These two people… these corpses lying six feet underground in a cemetery in the middle of nowhere, are my true family, but they’re gone. Somehow this made my return to Argentina a little more difficult to handle, but what’s worse, none of the living family I have seem to care. 

Don’t get me wrong. I’m not ignorant of the fact that everyone had their time to grieve when my uncle and grandmother passed away, but these graves were poorly attended to. It’s obvious that no one has visited them in years. As my folks had put It, “Once they’re dead there’s nothing left. The dead don’t grieve, or feel sadness, or happiness, nor do they suffer. Funerals and gravestones are for the living, who out of guilt, tend to the graves to make up for the lack of attention they gave to them in life.” But I guess my American upbringing has given me a different perspective. 

I’m just a grieving grandson, and a nephew, who kept his promise to return to them, but I couldn’t beat two predators: time and death. 

Sunday, August 5, 2012

Are Gays Safe in Argentina?

There isn’t a single place on Earth that’s a hundred percent free of homophobia, but for the most part, Argentina is a relatively safe haven for gay, lesbian, and transgender people. As of this post, neither my spouse nor I have encountered any type of homophobic discrimination. (Update 2017: There are some people who will make whistling noises that are similar to bird calls. My spouse and I have had employees at certain privately owned supermarkets, and owners of newspaper kiosks on the streets, whistle in this manner. We're told that this is the way some homophobes react when someone that's gay approaches them.)   

Cultural Perspective Physical appearance (style of clothing, hairstyle), financial, and social standing are what defines most people in the United States. Argentine society isn’t guided by these types of categories. People here tend to respect your differences and leave you alone, unless of course, you have metal pins sticking out of your skull.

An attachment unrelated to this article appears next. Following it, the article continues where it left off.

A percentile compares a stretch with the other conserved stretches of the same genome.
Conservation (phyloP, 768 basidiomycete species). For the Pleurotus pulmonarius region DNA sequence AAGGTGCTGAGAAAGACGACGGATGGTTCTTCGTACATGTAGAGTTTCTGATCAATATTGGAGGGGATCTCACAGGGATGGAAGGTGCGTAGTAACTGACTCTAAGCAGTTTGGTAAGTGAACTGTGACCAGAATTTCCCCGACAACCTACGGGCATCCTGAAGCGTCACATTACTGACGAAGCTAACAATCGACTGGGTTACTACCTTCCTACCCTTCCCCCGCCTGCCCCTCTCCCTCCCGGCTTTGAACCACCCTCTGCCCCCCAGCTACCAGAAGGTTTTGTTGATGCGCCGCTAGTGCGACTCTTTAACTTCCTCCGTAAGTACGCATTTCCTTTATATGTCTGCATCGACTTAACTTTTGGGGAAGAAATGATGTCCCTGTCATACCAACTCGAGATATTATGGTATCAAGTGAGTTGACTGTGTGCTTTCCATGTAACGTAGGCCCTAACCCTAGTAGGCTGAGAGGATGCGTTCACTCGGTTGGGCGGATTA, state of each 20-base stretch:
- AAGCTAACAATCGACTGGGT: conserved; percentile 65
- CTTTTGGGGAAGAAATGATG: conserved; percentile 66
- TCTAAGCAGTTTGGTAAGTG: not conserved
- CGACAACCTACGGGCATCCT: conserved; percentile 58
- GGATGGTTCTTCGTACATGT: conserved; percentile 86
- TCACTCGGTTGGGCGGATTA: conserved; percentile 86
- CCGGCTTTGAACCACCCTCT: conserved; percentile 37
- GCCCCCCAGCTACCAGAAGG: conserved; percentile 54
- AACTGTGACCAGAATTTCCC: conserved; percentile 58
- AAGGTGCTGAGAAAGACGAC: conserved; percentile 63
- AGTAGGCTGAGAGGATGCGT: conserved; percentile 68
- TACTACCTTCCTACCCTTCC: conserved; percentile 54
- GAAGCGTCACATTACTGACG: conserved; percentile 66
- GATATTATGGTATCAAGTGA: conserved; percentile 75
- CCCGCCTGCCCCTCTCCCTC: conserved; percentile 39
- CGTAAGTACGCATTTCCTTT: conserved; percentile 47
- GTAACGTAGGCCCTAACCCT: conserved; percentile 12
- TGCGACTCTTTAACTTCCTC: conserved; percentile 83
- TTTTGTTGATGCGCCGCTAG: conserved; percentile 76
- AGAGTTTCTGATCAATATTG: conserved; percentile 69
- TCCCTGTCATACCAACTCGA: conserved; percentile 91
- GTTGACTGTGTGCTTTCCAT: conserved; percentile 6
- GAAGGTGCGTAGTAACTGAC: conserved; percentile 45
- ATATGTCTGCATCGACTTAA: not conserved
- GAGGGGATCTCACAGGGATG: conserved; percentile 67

How Businesses Treat Gays Unfortunately, you won't find stores with the rainbow flag on the doors or windows, which is a sign that the store is gay owned or gay friendly, like in the States. But it doesn't mean that you'll find yourself being mistreated either. My spouse and I haven't encountered a lot of homophobia while visiting shopping centers, supermarkets, video stores, or government establishments. They acknowledge our homosexuality and remain quite friendly for the most part.  


Immigration My spouse and I have had to visit the immigration building in Cordoba a few times in order to get his residency paperwork going. Never once did we hesitate to point out that we had gotten married back in New York, and we never got any indication that the immigration staff was condescending. 

Misunderstanding If you run across a nasty store owner or supermarket attendee, it’s most likely the result of them being rude or disgruntled and not because you’re gay. 

Gay Rights in Argentina President Kirchner legalized gay marriages, and passed a handful of laws that protect gay, lesbian and transgender people from violence and discrimination in Argentina. 

Conservative Views You’re bound to run into people who are homophobic. Older Argentinians (those born in the 1940s) tend to cling to their old ways. The same goes with overly religious fanatics. Unfortunately, these types of people are everywhere in the world. 

Conclusion For the most part, Argentinians are quite accepting. So I encourage anyone, gay or straight, to move down here to live a less stressful life, mostly free of judgment. You won’t regret it.